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A valedictory Address delivered at a Forms for the ready Calculation of the General Meeting of the Society for pro- Longitude; with the Tables published by moting Christian Knowledge, on Tuesday. Joseph de Mendoza Rius, Esq. F. R. S. May 17, 1814; by George Henry, Lord Polio, 4s. Bishop of Cliester, 1o Thomas Fanshaw, Letters to the Duke of Kent, on the Elli. Lord Bishop of Calcutta, previous to his

cacy of equable and artificial Temperature Departure for Jodia; logether with his in the Treatment of Consumption ; by Reply. 15.

Thomas Sutton, MI. D. 2s. Twenty Remedies against the Fear of Thoughts on various charitable and other Death ; by J. Wilkinson. 8vo. 1s. Institutions, and on the best Mode of con

Two Discuurses, delivered in George's ducting them : to_which is subjoined, an Meeting-house, Exeter, on the 171h and Address to the females of the Rising 2415 of April, 1814; by Lant Carpenter, Generation ; by Catharine Cappe. 3s. LL. D. 18. od.

A Survey of the Road from Calais to

Paris; by L. Hebert, Geographer, and G. An Account of the Grubber; an Instra. Dupont, Engineer. Svo. 9s. ment recently introduced into East Lothian, À Picture of Paris; being a complete for pulverising the Ground, and diminishing Guide to all the public Buildings, Places of the Expense of Cultivation; by John Shira Amusement, and Curiosities, in that Ne. reff. 15. od.

tropolis ; acrompanied with six different History of Ireland, from the earliest Pe Routes from the Coast to Paris; by Louis riod to the present Time; by Stephen Bar Tronchet. 6% low, A. M. 2 vols. 8vo. 1l. 1s.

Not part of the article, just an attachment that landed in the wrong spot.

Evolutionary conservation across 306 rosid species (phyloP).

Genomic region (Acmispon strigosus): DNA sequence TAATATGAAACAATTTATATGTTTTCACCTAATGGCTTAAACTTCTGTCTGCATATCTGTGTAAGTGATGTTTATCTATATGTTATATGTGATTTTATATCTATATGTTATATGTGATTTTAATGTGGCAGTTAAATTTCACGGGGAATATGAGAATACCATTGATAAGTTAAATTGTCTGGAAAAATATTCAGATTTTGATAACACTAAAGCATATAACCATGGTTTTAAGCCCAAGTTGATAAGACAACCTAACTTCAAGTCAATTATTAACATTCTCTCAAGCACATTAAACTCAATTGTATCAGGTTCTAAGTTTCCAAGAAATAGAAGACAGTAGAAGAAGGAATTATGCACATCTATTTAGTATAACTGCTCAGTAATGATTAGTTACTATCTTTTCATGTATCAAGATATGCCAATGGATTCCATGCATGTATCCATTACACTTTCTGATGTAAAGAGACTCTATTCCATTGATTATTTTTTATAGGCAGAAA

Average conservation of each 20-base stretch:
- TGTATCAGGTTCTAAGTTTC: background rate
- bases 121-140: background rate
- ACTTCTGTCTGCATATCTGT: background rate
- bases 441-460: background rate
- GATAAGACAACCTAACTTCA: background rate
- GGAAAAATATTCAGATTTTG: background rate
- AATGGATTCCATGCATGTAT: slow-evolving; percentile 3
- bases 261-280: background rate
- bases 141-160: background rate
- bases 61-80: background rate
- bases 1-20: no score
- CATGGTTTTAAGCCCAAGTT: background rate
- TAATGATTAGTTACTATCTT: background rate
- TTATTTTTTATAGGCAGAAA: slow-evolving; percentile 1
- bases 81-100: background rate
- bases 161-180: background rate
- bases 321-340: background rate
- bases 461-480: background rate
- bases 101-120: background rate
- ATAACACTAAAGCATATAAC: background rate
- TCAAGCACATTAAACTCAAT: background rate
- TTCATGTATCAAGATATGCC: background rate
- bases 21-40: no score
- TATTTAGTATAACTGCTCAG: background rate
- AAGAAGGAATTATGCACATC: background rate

Leiters on India; by Maria Graham. A Literary History of the Middle Ages; With nine Etchings, and a Map of the comprehending an Account of the State of North of India. 8vo. 14s. Learning, from the Close of the Reign of A Voyage to the Isle of Elba; translated Augustus 10 its Revival in the 15th Ceniury; from the French of M. Arsenne Thiebault de by the Rev. Joseph Berington. 410. 21. 2s. Berncaud. 8vo.



THE SOCIETY FOR PROMOTING Christ, and to declare tlie glad tidings of

CHRISTIAN KNOWLEDGE. salvation to all mankind. A Saviour had Tus Annual Report of this Suciety * for the brought life and immortality to light. The year 1813 is now before us, and it strikingly grand aim, therefore, of every rational being, manifests the beneficial effects of the in. was no longer a perishable, but an ererlastcreased exertions which it has lately made. ing reward---not time, but eternity. Her:ce, The Report is preceded by a Sermon education, as the great means to this end, preached by the Right Rev. the Lord Bi. becalue of a more exalted and spiritual nashop of Chester, on the Sd of June, 1813; Lure; ils object was to make known unto being the time of the Yearly Meeting of man the purposes of his creation, to commuthe Children educated in the Charity picate a kuowledge of the will of the Diost Schools in and about the cities of London High; that knowledge night lead to prac. and Westminster. The learned prelate, after tice, and at length procure for him a glorious pointing out the advantages attendant on inheritance, cternal in the lieavens. the acquisition of general knowledge, even “ We are too apt to overlook or undera as this life is concerned, proceeds to enlarge value the importance of this instruction, beon the higher benefits of a Christian educa cause the full effects of it are not instantly tion. The following passage deserves a and wholly perceived. But the awful more lasting record ihan our ephemeral page truths of religion have seldor, if ever, been can give it :